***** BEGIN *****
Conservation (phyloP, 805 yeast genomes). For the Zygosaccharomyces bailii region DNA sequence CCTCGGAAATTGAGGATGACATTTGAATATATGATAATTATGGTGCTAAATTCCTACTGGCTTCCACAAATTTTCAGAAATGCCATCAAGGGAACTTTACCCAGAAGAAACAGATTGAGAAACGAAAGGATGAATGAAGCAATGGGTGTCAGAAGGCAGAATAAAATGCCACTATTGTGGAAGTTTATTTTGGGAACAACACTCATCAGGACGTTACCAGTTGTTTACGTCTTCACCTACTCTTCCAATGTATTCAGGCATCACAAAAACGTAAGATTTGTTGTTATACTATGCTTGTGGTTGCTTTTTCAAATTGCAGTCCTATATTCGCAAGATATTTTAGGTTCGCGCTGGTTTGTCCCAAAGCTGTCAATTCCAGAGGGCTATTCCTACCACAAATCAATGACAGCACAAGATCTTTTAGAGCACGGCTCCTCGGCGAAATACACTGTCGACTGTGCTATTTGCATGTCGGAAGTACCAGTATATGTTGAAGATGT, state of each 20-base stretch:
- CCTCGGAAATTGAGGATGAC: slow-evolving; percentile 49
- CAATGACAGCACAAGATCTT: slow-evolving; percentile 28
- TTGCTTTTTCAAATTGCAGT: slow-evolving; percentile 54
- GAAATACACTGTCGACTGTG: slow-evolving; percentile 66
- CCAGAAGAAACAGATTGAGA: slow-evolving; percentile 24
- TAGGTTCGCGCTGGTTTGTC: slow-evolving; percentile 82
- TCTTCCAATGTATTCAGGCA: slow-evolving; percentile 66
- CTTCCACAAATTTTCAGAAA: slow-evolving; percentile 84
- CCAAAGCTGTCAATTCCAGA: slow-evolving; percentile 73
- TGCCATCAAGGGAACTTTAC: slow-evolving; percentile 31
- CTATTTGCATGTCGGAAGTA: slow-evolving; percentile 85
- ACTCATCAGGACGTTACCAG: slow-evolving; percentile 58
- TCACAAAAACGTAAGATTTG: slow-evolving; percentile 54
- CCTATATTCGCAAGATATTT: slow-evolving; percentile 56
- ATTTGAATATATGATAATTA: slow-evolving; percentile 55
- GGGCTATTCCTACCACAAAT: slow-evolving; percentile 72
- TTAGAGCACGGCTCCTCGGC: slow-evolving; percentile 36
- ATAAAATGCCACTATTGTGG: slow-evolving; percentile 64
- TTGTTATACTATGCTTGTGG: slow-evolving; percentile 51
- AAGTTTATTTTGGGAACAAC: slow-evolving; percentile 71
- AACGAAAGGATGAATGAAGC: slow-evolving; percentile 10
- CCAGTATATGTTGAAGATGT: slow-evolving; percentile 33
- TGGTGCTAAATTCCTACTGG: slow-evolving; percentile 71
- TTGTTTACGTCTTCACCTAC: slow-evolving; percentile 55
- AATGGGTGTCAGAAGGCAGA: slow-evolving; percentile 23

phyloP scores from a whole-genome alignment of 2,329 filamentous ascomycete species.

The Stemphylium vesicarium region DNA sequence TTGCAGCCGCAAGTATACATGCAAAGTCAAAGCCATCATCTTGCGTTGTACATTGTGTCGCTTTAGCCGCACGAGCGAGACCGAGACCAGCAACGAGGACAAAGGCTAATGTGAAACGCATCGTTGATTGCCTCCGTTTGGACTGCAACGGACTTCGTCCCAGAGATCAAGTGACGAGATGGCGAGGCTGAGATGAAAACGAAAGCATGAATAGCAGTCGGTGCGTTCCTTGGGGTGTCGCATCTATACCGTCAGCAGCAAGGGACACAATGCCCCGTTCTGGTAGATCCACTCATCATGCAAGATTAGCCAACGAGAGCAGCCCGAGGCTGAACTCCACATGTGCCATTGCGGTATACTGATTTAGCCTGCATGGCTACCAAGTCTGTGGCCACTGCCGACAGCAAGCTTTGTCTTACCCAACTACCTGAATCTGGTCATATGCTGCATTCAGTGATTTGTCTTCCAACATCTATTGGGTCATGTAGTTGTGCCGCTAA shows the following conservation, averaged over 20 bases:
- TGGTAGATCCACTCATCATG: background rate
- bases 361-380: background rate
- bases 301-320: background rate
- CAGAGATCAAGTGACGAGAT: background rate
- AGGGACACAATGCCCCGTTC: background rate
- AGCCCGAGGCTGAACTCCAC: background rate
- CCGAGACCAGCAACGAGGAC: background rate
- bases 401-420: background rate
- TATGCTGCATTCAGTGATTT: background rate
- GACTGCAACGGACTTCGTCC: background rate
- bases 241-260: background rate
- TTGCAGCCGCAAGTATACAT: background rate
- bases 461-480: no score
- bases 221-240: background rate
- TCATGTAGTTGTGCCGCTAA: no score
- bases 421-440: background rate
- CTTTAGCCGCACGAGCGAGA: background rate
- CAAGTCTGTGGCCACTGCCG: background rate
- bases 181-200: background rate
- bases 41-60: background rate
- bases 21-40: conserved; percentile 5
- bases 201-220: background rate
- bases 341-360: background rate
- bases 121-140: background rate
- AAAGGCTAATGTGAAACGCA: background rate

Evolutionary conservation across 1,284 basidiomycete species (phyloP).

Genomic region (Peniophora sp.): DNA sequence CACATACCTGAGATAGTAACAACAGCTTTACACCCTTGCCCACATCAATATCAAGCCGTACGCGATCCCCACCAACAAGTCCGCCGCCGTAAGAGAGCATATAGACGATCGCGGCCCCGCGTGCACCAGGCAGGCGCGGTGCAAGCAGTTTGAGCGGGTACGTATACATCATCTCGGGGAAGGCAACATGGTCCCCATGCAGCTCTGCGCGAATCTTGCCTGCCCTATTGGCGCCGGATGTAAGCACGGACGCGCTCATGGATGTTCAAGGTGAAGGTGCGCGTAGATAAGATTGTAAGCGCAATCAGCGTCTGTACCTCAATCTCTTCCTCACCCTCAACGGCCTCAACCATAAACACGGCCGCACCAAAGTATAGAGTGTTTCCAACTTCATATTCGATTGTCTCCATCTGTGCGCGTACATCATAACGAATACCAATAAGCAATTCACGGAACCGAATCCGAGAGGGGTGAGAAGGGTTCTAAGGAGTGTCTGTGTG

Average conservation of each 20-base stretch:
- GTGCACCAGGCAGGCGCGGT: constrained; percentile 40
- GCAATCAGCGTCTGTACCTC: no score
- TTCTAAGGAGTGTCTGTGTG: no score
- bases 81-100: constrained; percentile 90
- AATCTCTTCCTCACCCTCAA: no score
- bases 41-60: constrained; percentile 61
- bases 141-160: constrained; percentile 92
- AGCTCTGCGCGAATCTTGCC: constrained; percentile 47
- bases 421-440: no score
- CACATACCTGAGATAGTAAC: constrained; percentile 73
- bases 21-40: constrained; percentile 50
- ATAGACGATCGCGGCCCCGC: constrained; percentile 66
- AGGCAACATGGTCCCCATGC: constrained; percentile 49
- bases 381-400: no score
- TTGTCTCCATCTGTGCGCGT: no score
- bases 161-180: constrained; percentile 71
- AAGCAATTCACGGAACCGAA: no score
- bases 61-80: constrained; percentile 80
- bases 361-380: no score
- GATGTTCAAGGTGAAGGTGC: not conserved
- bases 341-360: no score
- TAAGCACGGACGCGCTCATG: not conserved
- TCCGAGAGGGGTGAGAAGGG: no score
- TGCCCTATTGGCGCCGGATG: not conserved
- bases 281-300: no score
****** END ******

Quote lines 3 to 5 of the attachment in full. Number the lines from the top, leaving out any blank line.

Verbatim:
- CAATGACAGCACAAGATCTT: slow-evolving; percentile 28
- TTGCTTTTTCAAATTGCAGT: slow-evolving; percentile 54
- GAAATACACTGTCGACTGTG: slow-evolving; percentile 66